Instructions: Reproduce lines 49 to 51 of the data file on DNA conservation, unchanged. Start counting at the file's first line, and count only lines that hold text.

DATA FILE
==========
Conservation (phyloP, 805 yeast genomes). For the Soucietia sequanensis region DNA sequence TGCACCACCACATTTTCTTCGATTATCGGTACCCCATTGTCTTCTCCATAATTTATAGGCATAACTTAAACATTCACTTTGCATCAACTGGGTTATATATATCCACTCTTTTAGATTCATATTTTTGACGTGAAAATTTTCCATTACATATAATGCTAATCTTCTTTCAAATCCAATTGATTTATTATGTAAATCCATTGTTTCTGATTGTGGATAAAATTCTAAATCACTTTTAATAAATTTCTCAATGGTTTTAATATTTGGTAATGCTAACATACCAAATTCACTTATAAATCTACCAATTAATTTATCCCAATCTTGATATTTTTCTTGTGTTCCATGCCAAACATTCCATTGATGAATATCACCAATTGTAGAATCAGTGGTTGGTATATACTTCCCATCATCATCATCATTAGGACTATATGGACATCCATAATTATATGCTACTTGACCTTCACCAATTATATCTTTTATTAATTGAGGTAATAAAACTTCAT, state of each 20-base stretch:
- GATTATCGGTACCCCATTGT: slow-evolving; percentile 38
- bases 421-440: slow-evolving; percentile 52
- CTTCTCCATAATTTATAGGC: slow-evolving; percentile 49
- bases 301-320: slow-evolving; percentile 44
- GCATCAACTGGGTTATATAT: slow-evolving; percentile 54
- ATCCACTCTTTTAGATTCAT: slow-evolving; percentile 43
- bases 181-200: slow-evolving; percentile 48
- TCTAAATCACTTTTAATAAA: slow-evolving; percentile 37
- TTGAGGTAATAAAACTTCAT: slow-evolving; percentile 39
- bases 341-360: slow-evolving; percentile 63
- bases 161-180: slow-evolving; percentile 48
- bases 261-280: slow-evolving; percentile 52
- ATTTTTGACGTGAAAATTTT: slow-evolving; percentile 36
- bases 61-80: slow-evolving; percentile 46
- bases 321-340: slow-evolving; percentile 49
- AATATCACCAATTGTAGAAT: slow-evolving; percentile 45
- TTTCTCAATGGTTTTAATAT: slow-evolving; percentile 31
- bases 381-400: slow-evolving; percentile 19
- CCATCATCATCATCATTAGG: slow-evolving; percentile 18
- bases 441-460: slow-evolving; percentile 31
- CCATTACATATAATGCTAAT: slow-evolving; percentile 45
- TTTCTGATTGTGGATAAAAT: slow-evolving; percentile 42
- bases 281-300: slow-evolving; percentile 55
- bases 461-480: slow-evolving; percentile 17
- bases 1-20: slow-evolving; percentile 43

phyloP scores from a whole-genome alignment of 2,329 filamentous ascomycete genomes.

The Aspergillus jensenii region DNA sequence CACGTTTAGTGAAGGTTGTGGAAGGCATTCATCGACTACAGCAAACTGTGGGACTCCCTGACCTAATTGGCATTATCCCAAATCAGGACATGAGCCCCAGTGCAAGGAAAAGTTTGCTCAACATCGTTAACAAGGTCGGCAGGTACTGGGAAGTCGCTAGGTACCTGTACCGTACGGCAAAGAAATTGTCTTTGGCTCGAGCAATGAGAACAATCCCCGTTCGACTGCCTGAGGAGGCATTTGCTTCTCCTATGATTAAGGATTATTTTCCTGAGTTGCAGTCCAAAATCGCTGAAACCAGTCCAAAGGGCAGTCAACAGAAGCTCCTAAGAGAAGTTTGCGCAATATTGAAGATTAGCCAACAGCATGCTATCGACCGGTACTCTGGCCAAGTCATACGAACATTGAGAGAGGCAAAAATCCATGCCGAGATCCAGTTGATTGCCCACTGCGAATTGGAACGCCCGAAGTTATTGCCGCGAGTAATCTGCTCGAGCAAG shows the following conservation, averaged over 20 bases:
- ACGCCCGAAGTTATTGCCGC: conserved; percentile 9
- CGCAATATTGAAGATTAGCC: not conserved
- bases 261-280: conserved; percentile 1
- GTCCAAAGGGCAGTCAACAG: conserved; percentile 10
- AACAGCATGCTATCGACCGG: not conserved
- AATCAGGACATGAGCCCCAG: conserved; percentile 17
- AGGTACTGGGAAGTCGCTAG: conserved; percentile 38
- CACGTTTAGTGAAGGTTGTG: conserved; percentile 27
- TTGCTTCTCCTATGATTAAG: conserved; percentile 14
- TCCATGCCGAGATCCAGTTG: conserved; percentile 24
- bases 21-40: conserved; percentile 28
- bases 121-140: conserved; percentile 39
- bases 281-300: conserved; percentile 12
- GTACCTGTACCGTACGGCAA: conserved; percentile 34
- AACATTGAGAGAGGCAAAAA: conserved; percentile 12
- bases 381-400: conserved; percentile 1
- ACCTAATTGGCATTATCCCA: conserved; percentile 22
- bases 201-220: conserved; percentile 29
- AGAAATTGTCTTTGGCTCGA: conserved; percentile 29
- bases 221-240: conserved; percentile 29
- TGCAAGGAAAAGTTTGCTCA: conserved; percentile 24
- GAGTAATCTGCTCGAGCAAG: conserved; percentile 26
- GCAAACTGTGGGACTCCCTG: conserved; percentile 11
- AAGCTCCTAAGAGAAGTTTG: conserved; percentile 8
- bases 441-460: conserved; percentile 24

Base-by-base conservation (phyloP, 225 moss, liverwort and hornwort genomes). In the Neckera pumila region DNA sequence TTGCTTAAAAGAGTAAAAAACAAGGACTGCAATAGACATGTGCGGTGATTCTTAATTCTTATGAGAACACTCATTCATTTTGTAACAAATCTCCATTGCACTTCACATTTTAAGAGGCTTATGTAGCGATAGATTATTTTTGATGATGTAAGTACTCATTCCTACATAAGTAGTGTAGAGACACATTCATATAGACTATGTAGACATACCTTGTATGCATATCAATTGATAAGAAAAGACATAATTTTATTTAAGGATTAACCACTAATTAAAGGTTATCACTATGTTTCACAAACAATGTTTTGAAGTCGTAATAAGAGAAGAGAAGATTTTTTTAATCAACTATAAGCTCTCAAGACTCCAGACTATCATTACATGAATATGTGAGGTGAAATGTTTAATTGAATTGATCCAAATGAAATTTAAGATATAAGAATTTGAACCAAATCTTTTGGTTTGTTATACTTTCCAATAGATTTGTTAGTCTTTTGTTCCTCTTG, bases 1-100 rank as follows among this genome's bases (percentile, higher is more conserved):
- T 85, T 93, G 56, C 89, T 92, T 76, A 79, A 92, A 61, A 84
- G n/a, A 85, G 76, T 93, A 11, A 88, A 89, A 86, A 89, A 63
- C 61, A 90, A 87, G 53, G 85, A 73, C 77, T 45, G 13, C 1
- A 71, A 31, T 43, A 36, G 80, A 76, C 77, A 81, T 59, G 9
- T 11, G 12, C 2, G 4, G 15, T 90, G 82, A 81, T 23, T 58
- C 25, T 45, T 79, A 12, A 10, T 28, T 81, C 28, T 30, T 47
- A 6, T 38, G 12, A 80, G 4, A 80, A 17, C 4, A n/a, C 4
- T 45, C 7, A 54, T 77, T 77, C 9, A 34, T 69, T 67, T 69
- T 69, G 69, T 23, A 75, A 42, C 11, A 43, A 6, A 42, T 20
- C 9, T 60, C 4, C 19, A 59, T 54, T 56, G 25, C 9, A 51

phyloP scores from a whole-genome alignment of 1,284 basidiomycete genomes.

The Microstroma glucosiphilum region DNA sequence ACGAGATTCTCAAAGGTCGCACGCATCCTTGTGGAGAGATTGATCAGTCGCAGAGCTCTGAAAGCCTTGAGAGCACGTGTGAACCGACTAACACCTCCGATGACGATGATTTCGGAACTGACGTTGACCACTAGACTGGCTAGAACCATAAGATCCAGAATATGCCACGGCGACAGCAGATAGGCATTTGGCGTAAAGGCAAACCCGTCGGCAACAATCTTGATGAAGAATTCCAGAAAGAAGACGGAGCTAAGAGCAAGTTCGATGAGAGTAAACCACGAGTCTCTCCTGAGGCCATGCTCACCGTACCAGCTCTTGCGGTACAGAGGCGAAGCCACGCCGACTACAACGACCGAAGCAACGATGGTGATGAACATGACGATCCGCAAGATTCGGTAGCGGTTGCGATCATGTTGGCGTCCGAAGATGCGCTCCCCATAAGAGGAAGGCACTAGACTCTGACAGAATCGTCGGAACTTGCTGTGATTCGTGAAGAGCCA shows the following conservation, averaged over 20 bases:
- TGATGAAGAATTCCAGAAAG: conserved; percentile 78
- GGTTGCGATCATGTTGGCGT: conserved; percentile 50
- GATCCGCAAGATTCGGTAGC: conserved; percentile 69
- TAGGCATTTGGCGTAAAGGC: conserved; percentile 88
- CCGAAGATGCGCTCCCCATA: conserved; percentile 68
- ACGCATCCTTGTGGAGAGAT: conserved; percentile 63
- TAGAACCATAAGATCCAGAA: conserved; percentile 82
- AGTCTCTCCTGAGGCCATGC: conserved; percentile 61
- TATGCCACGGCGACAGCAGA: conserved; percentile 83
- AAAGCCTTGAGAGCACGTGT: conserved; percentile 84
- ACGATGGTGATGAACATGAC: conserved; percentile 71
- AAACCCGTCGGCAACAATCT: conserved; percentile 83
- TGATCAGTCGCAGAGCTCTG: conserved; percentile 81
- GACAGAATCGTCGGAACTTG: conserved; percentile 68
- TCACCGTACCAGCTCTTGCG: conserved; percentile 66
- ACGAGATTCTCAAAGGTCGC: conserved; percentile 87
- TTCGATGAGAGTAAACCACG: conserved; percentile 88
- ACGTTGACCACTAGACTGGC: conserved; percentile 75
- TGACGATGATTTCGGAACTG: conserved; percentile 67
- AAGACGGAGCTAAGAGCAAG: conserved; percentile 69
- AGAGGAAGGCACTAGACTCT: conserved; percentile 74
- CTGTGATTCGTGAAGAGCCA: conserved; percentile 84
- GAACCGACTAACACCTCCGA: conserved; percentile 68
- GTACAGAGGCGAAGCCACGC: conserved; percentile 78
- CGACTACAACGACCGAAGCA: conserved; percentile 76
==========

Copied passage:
- TGCAAGGAAAAGTTTGCTCA: conserved; percentile 24
- GAGTAATCTGCTCGAGCAAG: conserved; percentile 26
- GCAAACTGTGGGACTCCCTG: conserved; percentile 11